He knew exactly what was behind each door, but he still didn't want to know what else he might find there.  So many little things left over from another life.  Scenes filled his mind, visions of familiar beings, traces of familiar feelings, all so real and tangible that he had to remind himself that these things hadn't happened to him.  For the most part, he was able to separate himself from Clow, but other times, the line blurred.  He'd only trusted Kaho with some of these concerns, keeping the rest to himself.  But it had all been so much easier to deal with when they were all blithely back in England.

He'd hated leaving her behind.  Kaho had been the only one he could talk to about things.  Ruby Moon and Spinel Sun were his servants and companions, but Kaho was his equal.  They'd discussed the situation, and they knew it had to be this way.  She didn't want to be a distraction, to him or to Sakura, or to risk inadvertently giving the secret away before it was the right time.  She would stay and look after the house in London these next few months, and then she'd join everyone when the tests were completed.  But he couldn't deny that he missed her, even more than he thought he would.  And that was certainly telling.   

"Tea, Eriol?"

Ruby Moon came back into the room, with Spinel right on her heels.  She carried an old silver tea tray that she'd found in a cabinet and polished that morning, but balanced on top was their flowered porcelain tea service.  Eriol smiled to himself again as he realized that he was not alone in his longing for home.  His earlier threat to send his companions back had never carried any real weight, because not only did he need them here, he wantedthem here.  No other reason was quite as important.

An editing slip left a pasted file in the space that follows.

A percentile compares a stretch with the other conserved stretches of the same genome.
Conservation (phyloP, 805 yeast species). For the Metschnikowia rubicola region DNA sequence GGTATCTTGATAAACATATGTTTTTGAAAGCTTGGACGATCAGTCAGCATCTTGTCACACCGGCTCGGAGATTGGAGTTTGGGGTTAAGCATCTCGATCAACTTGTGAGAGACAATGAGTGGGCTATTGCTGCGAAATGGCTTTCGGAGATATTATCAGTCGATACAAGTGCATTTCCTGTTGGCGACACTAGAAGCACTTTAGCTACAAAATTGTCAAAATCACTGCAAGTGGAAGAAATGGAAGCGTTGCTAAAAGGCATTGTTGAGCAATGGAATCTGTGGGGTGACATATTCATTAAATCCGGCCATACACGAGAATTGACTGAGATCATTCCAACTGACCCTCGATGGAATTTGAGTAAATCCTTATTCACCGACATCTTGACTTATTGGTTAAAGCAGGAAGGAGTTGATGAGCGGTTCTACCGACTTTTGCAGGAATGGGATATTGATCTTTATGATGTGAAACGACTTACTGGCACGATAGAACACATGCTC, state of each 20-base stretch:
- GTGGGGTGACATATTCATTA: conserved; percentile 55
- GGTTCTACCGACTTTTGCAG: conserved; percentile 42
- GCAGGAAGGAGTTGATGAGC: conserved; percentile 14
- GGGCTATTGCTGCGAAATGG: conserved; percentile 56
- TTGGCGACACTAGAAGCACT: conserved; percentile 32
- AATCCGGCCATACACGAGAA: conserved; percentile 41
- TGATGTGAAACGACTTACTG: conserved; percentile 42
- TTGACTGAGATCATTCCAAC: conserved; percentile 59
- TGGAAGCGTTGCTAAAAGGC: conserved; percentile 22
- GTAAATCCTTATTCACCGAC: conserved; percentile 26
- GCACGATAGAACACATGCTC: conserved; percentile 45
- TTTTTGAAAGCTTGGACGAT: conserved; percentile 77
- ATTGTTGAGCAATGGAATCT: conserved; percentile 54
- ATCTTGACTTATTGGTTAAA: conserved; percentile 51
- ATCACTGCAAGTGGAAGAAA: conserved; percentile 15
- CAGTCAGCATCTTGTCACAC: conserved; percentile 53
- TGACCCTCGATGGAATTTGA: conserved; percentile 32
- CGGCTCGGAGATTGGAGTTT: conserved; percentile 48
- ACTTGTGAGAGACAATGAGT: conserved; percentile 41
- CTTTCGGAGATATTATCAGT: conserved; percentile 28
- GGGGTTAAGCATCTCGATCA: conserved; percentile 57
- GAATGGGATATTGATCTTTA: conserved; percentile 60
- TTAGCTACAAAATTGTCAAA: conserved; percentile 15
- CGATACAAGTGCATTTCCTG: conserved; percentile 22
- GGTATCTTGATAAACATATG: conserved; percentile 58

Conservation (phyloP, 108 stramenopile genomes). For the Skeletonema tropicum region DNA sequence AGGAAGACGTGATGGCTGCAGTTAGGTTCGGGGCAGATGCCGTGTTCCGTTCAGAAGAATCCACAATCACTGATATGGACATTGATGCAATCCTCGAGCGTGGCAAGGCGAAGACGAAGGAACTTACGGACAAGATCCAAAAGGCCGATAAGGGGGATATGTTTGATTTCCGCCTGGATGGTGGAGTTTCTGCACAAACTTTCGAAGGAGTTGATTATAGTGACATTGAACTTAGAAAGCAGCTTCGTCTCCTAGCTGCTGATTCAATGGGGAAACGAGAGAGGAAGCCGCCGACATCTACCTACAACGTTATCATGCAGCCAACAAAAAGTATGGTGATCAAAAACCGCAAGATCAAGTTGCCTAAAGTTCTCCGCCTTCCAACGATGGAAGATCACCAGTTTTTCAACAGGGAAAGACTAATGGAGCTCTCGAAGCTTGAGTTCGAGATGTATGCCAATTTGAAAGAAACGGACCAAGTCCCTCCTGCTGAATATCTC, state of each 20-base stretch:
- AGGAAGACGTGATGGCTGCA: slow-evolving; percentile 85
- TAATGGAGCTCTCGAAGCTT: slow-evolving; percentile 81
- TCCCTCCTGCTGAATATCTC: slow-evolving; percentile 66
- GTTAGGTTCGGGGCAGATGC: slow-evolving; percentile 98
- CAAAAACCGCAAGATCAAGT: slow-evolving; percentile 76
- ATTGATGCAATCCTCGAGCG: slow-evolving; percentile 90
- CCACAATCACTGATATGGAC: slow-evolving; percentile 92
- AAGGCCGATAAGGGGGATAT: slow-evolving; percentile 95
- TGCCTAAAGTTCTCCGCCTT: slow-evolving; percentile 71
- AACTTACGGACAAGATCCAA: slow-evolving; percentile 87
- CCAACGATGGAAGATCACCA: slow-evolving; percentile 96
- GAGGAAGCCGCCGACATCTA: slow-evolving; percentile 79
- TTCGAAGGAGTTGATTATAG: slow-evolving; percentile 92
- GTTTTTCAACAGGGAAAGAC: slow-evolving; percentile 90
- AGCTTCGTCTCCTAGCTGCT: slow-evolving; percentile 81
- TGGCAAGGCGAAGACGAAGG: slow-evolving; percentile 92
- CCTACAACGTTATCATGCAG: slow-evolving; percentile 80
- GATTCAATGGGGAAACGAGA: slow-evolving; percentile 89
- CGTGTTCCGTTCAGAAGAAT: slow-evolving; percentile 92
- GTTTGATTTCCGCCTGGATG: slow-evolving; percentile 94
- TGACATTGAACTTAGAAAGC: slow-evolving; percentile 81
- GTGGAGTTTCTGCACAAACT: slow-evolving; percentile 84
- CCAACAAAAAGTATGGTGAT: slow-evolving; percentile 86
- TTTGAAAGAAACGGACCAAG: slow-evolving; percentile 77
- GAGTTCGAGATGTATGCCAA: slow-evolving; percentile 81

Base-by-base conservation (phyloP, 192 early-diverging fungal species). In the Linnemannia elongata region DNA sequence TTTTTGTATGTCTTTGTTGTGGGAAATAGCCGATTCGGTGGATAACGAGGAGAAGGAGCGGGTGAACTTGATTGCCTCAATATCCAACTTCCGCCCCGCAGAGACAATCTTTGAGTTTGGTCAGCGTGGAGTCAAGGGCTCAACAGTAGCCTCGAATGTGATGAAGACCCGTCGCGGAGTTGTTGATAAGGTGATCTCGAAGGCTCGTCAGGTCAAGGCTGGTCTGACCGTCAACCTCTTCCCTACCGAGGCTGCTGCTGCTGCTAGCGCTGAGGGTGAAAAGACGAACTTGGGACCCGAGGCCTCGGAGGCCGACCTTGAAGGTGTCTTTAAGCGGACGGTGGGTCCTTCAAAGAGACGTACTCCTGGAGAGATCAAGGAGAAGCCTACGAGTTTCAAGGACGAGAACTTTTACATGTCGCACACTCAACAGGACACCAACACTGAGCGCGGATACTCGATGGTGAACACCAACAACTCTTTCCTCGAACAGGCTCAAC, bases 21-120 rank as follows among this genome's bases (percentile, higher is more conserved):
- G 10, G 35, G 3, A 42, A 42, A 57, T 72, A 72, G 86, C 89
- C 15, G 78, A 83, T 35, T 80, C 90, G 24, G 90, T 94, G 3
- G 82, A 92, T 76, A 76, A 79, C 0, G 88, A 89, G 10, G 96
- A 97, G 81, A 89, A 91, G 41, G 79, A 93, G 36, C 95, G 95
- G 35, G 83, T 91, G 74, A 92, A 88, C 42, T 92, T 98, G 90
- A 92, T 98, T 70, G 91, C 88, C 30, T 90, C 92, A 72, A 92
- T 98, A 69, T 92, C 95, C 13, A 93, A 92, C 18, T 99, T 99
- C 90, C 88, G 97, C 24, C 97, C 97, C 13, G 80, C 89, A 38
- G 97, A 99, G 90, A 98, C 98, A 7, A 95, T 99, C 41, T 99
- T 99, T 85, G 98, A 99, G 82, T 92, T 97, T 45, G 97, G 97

"Thank you," he said as he took the cup and saucer from her.  "Wait.  Are these...?"

Ruby Moon nodded.  "Kaho packed them.  She knew you wouldn't last long without your favorite shortbread biscuits."  Then the girl shrugged.  "I thought this would be a good time to bring them out."

"You were right."

Now she dangled one of the cookies above Spinel, who had taken his usual place near the window to read.  "Want one, Suppi?"

"Who is this 'Suppi?'" the plush panther asked with a mix of boredom and exasperation.

"Come on, Suppi.  Have a biscuit.  Have a widdle bitty biscuit, Suppi."

"You can stop that at any time."

"Does widdle Suppi want a widdle biscuit?"

"I'm warning you."

Eriol tried unsuccessfully to hold back his laughter at their familiar squabbling.  They stopped long enough to look at him strangely, but he only gave them his same enigmatic smile and silently sipped his tea.  He had his delightful creations—his friends—his favorite biscuits, and a lovely, steady rain falling outside.

Maybe, just maybe...

...this could be home.